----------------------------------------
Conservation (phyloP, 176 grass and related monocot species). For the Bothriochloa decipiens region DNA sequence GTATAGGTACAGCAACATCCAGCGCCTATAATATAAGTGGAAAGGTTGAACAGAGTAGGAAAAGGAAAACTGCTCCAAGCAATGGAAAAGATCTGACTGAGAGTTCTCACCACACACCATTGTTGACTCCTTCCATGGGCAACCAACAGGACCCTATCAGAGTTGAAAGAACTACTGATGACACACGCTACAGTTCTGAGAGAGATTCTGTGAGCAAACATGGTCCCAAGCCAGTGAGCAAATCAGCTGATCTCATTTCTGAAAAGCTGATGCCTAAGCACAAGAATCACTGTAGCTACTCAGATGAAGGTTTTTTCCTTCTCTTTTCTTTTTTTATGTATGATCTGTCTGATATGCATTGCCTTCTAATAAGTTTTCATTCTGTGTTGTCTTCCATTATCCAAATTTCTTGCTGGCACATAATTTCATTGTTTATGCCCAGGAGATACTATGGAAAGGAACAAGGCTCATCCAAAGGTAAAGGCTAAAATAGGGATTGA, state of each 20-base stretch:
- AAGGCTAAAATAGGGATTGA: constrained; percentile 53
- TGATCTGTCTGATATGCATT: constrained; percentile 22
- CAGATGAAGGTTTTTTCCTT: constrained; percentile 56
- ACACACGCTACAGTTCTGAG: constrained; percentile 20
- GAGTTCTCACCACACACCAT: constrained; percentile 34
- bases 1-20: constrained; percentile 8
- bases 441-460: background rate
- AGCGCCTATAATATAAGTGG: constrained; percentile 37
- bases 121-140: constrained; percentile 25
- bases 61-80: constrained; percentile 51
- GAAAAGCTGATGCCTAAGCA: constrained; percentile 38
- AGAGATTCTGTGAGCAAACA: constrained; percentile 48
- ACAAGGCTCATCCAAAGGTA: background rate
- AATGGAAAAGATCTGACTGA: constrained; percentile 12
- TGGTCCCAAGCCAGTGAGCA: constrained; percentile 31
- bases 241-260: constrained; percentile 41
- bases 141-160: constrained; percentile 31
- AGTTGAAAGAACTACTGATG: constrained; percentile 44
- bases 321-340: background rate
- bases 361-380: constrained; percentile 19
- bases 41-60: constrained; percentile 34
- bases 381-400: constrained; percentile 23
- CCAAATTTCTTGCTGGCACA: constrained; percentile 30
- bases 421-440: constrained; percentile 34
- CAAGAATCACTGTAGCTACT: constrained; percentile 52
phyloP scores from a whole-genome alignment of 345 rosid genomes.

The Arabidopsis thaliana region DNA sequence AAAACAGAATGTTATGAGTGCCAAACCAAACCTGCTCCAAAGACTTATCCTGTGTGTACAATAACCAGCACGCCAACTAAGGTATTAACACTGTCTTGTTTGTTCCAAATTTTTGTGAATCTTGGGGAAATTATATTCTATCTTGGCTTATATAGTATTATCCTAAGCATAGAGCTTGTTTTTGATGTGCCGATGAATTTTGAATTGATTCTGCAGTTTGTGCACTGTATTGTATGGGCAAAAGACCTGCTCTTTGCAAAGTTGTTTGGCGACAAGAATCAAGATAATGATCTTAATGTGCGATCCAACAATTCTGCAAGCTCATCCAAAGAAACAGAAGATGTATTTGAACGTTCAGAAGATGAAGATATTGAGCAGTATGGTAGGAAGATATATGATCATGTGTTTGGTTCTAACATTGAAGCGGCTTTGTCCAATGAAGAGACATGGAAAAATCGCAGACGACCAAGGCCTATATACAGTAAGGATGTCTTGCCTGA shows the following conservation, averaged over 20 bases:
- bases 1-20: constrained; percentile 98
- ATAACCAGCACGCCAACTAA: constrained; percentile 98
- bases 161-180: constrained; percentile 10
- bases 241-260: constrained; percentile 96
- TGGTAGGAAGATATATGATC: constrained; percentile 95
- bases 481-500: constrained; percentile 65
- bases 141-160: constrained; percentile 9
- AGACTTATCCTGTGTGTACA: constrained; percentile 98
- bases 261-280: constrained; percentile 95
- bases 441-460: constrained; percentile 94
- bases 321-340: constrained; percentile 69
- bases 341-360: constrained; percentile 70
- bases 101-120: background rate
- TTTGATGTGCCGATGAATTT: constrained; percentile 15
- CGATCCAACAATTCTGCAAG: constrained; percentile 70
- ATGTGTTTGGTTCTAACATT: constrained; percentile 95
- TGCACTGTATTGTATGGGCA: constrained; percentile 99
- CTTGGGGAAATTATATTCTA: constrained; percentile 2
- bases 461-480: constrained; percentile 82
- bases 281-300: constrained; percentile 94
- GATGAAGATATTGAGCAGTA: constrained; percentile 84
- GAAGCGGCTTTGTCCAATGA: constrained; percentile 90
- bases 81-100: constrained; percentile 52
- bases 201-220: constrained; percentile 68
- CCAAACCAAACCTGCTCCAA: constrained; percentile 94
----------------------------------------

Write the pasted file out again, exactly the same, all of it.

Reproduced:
Conservation (phyloP, 176 grass and related monocot species). For the Bothriochloa decipiens region DNA sequence GTATAGGTACAGCAACATCCAGCGCCTATAATATAAGTGGAAAGGTTGAACAGAGTAGGAAAAGGAAAACTGCTCCAAGCAATGGAAAAGATCTGACTGAGAGTTCTCACCACACACCATTGTTGACTCCTTCCATGGGCAACCAACAGGACCCTATCAGAGTTGAAAGAACTACTGATGACACACGCTACAGTTCTGAGAGAGATTCTGTGAGCAAACATGGTCCCAAGCCAGTGAGCAAATCAGCTGATCTCATTTCTGAAAAGCTGATGCCTAAGCACAAGAATCACTGTAGCTACTCAGATGAAGGTTTTTTCCTTCTCTTTTCTTTTTTTATGTATGATCTGTCTGATATGCATTGCCTTCTAATAAGTTTTCATTCTGTGTTGTCTTCCATTATCCAAATTTCTTGCTGGCACATAATTTCATTGTTTATGCCCAGGAGATACTATGGAAAGGAACAAGGCTCATCCAAAGGTAAAGGCTAAAATAGGGATTGA, state of each 20-base stretch:
- AAGGCTAAAATAGGGATTGA: constrained; percentile 53
- TGATCTGTCTGATATGCATT: constrained; percentile 22
- CAGATGAAGGTTTTTTCCTT: constrained; percentile 56
- ACACACGCTACAGTTCTGAG: constrained; percentile 20
- GAGTTCTCACCACACACCAT: constrained; percentile 34
- bases 1-20: constrained; percentile 8
- bases 441-460: background rate
- AGCGCCTATAATATAAGTGG: constrained; percentile 37
- bases 121-140: constrained; percentile 25
- bases 61-80: constrained; percentile 51
- GAAAAGCTGATGCCTAAGCA: constrained; percentile 38
- AGAGATTCTGTGAGCAAACA: constrained; percentile 48
- ACAAGGCTCATCCAAAGGTA: background rate
- AATGGAAAAGATCTGACTGA: constrained; percentile 12
- TGGTCCCAAGCCAGTGAGCA: constrained; percentile 31
- bases 241-260: constrained; percentile 41
- bases 141-160: constrained; percentile 31
- AGTTGAAAGAACTACTGATG: constrained; percentile 44
- bases 321-340: background rate
- bases 361-380: constrained; percentile 19
- bases 41-60: constrained; percentile 34
- bases 381-400: constrained; percentile 23
- CCAAATTTCTTGCTGGCACA: constrained; percentile 30
- bases 421-440: constrained; percentile 34
- CAAGAATCACTGTAGCTACT: constrained; percentile 52
phyloP scores from a whole-genome alignment of 345 rosid genomes.

The Arabidopsis thaliana region DNA sequence AAAACAGAATGTTATGAGTGCCAAACCAAACCTGCTCCAAAGACTTATCCTGTGTGTACAATAACCAGCACGCCAACTAAGGTATTAACACTGTCTTGTTTGTTCCAAATTTTTGTGAATCTTGGGGAAATTATATTCTATCTTGGCTTATATAGTATTATCCTAAGCATAGAGCTTGTTTTTGATGTGCCGATGAATTTTGAATTGATTCTGCAGTTTGTGCACTGTATTGTATGGGCAAAAGACCTGCTCTTTGCAAAGTTGTTTGGCGACAAGAATCAAGATAATGATCTTAATGTGCGATCCAACAATTCTGCAAGCTCATCCAAAGAAACAGAAGATGTATTTGAACGTTCAGAAGATGAAGATATTGAGCAGTATGGTAGGAAGATATATGATCATGTGTTTGGTTCTAACATTGAAGCGGCTTTGTCCAATGAAGAGACATGGAAAAATCGCAGACGACCAAGGCCTATATACAGTAAGGATGTCTTGCCTGA shows the following conservation, averaged over 20 bases:
- bases 1-20: constrained; percentile 98
- ATAACCAGCACGCCAACTAA: constrained; percentile 98
- bases 161-180: constrained; percentile 10
- bases 241-260: constrained; percentile 96
- TGGTAGGAAGATATATGATC: constrained; percentile 95
- bases 481-500: constrained; percentile 65
- bases 141-160: constrained; percentile 9
- AGACTTATCCTGTGTGTACA: constrained; percentile 98
- bases 261-280: constrained; percentile 95
- bases 441-460: constrained; percentile 94
- bases 321-340: constrained; percentile 69
- bases 341-360: constrained; percentile 70
- bases 101-120: background rate
- TTTGATGTGCCGATGAATTT: constrained; percentile 15
- CGATCCAACAATTCTGCAAG: constrained; percentile 70
- ATGTGTTTGGTTCTAACATT: constrained; percentile 95
- TGCACTGTATTGTATGGGCA: constrained; percentile 99
- CTTGGGGAAATTATATTCTA: constrained; percentile 2
- bases 461-480: constrained; percentile 82
- bases 281-300: constrained; percentile 94
- GATGAAGATATTGAGCAGTA: constrained; percentile 84
- GAAGCGGCTTTGTCCAATGA: constrained; percentile 90
- bases 81-100: constrained; percentile 52
- bases 201-220: constrained; percentile 68
- CCAAACCAAACCTGCTCCAA: constrained; percentile 94